NASA has selected eight university-led proposals to study innovative, early stage technologies that will address high-priority needs of America's space program.
The selected proposals for unique, disruptive or transformational space technologies will investigate challenges in the areas of solar cell operations at high temperatures, atmospheric entry model development, synthetic biology applications for space exploration and dynamic tensegrity-based space structures. Tensegrity is a property of structures that employs continuous tension and discontinuous compression to produce exceptionally strong structures for their mass.
"These early career researchers will provide fuel for NASA's innovation engine," said Steve Jurczyk, associate administrator for NASA's Space Technology Mission Directorate at the agency's Headquarters in Washington. "Technology drives exploration, and investments in these technologies and technologists is essential to ensure NASA and the nation have the capabilities necessary to meet the challenges we will face as we journey to Mars. The faculty selected and their colleagues help assure a robust university research community dedicated to advanced space technology development."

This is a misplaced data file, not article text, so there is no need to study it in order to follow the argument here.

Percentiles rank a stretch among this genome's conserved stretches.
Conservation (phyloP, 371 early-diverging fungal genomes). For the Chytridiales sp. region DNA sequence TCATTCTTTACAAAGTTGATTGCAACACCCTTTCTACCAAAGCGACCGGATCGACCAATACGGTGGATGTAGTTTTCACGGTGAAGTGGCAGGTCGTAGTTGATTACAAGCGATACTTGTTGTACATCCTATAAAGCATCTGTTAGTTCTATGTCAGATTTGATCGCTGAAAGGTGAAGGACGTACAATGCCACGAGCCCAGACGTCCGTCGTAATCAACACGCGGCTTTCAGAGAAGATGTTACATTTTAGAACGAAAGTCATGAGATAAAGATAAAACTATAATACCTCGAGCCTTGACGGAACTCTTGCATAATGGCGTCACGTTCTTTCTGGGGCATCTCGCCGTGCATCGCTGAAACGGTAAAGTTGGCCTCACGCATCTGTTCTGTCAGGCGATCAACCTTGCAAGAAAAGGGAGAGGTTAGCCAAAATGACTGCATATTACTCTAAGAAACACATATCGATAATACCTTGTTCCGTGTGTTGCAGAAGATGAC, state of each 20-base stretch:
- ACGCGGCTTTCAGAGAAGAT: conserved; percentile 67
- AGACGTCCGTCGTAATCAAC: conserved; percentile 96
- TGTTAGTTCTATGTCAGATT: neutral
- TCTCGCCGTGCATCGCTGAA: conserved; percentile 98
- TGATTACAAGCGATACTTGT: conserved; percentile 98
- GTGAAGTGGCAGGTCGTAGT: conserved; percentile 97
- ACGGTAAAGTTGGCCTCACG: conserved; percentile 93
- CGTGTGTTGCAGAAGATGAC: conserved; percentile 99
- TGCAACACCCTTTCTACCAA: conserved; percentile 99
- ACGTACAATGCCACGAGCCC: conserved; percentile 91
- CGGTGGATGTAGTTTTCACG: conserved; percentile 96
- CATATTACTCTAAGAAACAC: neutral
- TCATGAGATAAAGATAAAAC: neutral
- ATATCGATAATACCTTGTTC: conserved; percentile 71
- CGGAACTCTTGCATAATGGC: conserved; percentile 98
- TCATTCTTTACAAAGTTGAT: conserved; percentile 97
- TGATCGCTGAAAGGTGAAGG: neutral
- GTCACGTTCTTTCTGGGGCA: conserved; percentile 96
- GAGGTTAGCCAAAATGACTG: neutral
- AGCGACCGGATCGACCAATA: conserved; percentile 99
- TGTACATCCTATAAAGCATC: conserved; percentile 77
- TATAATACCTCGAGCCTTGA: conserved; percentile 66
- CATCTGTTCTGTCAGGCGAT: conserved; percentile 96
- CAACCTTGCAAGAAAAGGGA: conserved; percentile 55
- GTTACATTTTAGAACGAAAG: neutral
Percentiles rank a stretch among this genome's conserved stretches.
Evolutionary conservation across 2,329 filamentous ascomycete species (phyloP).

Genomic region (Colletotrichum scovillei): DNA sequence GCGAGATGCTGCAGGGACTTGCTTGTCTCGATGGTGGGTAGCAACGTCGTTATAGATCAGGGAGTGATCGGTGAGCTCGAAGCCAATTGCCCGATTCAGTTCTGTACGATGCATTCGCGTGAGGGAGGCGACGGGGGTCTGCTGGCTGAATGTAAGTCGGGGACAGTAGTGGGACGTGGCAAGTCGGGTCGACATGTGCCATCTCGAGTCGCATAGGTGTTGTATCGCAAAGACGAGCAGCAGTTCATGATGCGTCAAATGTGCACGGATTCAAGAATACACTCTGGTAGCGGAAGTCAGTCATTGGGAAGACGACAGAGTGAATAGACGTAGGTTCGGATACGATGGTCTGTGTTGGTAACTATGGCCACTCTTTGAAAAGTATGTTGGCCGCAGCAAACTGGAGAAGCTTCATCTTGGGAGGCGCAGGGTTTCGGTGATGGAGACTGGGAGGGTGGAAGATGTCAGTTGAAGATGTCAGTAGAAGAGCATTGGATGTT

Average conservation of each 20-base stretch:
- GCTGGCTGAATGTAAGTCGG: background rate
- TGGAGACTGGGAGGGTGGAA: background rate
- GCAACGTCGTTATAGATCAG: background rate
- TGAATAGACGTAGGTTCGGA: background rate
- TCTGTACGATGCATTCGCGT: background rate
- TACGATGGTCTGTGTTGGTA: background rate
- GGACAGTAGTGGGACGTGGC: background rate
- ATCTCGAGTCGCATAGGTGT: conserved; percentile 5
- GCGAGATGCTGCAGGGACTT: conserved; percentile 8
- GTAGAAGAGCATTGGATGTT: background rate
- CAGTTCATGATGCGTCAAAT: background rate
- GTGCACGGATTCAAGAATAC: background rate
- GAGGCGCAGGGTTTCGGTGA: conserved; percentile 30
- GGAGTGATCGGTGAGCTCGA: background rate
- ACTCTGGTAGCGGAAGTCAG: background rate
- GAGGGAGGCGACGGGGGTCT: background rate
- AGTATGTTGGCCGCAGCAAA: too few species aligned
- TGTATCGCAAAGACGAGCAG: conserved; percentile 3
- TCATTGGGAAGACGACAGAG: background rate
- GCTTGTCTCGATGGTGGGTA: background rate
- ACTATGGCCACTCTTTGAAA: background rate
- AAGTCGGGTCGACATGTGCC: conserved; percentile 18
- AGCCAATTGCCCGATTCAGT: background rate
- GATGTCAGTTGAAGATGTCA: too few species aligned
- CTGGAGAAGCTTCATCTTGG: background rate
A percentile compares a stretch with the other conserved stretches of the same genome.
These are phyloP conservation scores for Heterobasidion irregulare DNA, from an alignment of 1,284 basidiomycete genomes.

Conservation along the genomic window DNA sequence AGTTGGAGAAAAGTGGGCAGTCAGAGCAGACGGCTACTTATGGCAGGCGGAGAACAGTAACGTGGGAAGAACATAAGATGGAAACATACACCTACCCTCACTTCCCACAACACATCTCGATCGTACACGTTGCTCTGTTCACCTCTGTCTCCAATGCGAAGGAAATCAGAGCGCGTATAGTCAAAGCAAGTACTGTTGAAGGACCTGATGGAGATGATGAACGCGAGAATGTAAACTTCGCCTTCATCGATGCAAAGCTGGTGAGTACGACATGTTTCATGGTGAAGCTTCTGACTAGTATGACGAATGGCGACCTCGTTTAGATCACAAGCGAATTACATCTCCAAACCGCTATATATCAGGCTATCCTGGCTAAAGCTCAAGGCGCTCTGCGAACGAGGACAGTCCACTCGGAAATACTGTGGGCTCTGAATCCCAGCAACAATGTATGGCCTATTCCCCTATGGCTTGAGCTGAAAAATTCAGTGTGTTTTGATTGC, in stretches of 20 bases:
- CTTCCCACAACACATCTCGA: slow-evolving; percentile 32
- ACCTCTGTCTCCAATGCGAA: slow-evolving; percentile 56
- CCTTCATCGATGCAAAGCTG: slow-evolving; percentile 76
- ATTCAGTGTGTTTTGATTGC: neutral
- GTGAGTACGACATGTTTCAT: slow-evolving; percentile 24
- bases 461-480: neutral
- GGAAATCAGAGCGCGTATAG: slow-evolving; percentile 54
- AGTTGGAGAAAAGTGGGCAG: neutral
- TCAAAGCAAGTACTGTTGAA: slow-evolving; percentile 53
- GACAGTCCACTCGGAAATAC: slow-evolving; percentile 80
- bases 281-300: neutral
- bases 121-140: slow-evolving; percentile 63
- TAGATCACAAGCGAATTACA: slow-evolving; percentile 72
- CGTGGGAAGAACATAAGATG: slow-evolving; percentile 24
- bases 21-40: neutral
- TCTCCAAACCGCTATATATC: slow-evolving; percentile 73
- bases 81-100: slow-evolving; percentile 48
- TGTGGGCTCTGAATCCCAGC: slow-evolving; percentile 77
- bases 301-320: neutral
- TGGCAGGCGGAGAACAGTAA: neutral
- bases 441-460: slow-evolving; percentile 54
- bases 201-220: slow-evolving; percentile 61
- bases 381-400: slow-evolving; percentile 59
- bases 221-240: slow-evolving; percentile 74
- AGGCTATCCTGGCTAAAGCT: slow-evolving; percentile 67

The awards are approximately $200,000 per year, up to a possible three years of research, for outstanding early-career faculty who research space technologies that are high priorities for NASA missions.
The selected NASA Early Career Faculty proposals are:
These proposals have the potential to yield significant rewards for space exploration by:
NASA's Early Career Faculty efforts are an element of the agency's Space Technology Research Grants Program. This program is designed to accelerate the development of technologies originating from academia that support the future science and exploration needs of NASA, other government agencies and the commercial space sector.
Date: Aug 14, 2015